Fully owned and supported by the government of Dubai, Etihad and Emirates airlines behave like bullies on the world’s stage. When Emirates were rejected additional slots in Canada, UAE imposed visas on Canadian citizens with fees up to 1,000 dollars, closed off its military base for Canadian troops and lobbied against Canada’s bid for a seat in the UN Security Council.

Emirates have a reputation of discriminating against employment of explicitly gay and middle aged people, setting weight restrictions for female flight attendants and firing them if they get pregnant outside of marriage. On its Skyward Frequent Flier website, family is defined as married couple plus blood relatives only. Etihad appears more generous to its frequent fliers with membership open to polygamous families. But the only way to get your same sex partner into family membership seems to be passing him/her as the ‘household help’.

UAE airlines choose to support all-male sports like soccer but not any efforts to change homophobic attitudes there, sponsoring FIFA at the time anti-gay Qatar scandalously wins bid for the next World cup despite allegations of corruption. At the same time literary festival that Emirates sponsored happen to ban a LGBT themed book that had as a minor character fictitious gay sheikh Rashid.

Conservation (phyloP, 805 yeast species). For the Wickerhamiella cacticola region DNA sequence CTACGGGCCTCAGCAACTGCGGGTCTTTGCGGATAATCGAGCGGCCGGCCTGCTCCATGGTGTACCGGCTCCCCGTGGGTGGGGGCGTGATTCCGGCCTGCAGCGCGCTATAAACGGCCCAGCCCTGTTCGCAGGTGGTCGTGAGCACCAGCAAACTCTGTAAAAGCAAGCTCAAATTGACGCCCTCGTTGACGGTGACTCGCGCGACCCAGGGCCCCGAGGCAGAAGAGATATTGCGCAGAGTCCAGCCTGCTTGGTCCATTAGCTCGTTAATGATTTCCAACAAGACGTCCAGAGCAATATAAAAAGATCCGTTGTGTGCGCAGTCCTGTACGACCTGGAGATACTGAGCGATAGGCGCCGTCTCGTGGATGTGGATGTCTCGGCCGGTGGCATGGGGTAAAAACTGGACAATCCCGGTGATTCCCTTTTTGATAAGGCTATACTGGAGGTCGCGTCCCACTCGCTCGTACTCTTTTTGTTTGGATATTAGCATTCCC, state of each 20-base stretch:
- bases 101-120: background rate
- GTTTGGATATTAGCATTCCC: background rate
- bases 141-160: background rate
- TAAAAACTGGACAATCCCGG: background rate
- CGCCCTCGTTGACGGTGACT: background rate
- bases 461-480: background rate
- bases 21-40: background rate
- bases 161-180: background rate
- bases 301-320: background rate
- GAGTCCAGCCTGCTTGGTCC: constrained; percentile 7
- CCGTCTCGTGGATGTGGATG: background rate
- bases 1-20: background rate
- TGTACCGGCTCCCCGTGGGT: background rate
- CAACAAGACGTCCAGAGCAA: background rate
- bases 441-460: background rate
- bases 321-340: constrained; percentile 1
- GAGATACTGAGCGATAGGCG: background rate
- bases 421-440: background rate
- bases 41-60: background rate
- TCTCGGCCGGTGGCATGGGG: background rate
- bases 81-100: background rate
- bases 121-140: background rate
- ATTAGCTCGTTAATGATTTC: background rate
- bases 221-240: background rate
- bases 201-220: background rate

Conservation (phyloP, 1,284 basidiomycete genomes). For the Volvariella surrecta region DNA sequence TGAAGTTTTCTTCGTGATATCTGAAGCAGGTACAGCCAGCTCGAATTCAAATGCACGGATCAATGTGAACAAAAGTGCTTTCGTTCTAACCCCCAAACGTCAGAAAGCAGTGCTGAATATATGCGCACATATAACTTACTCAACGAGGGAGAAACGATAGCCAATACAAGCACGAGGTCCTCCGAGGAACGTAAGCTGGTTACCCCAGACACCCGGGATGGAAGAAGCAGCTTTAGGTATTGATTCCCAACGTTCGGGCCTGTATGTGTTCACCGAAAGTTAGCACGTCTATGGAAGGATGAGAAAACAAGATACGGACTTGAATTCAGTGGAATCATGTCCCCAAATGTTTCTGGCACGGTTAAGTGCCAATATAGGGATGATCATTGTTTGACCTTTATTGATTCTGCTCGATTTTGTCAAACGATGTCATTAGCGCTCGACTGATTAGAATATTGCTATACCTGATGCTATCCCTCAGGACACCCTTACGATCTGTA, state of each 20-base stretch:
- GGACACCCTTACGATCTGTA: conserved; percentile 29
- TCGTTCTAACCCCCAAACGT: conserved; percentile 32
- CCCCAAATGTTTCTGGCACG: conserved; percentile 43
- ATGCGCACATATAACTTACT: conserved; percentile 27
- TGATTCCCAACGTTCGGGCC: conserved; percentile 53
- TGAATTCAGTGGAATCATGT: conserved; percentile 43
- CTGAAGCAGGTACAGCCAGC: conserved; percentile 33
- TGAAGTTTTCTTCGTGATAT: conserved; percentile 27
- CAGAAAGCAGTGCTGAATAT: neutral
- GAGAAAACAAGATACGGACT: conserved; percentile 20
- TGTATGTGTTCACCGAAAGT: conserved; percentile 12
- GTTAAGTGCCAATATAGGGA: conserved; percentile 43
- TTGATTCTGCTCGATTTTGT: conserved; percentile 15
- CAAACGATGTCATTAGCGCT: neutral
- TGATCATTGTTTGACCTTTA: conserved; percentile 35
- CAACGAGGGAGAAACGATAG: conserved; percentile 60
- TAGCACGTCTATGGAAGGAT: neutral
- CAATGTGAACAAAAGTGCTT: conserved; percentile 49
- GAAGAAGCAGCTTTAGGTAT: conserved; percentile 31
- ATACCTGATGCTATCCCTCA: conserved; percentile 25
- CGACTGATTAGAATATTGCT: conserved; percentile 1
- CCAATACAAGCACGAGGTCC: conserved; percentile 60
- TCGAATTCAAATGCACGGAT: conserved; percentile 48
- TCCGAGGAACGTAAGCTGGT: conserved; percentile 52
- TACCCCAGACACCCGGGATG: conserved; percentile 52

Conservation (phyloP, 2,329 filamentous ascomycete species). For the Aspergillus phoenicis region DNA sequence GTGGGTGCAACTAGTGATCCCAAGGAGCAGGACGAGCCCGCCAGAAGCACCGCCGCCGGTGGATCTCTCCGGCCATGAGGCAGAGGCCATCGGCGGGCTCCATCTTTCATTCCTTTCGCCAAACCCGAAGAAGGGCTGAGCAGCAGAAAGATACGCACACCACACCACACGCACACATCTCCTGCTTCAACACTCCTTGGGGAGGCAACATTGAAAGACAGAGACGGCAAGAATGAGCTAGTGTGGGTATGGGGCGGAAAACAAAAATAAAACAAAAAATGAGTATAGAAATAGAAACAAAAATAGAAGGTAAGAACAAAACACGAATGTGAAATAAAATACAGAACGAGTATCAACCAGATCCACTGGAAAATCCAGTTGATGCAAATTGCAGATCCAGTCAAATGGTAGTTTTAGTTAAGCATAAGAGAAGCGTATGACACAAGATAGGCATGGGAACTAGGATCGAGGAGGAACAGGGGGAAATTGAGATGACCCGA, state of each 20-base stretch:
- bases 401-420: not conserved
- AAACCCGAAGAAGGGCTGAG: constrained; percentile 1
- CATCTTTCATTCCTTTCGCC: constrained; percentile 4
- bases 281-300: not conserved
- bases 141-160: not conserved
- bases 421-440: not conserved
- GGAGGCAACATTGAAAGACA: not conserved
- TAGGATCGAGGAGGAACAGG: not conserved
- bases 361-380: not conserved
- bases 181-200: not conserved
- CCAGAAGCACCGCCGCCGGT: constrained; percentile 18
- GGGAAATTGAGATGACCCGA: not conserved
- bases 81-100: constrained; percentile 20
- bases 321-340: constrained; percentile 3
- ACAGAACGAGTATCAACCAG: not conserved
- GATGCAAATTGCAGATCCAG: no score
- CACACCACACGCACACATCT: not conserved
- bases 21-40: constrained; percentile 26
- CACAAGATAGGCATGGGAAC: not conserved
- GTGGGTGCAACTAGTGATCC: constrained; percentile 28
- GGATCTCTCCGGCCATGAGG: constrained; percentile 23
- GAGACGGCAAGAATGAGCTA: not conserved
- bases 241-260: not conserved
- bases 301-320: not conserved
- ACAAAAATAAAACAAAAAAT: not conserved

Sheiks from UAE ruling royal family members seem to be above the law, both inside the country and abroad. In 2008 Sheikh Fallah bin Zayed Al-Nahayan, half-brother of the crown prince, has been acquitted by Swiss court for the assault and public whipping with a belt of American citizen in the Geneva hotel who rejecting subsequent advances from the sheikh in the form of bottle of Dom Perignon champagne, lap dance, fondling and kissing. The Sheikh was fined and convicted however on appeal, the conviction was revoked on the grounds that the belt with a metal buckle that was used for beating could not be considered as a weapon for assault.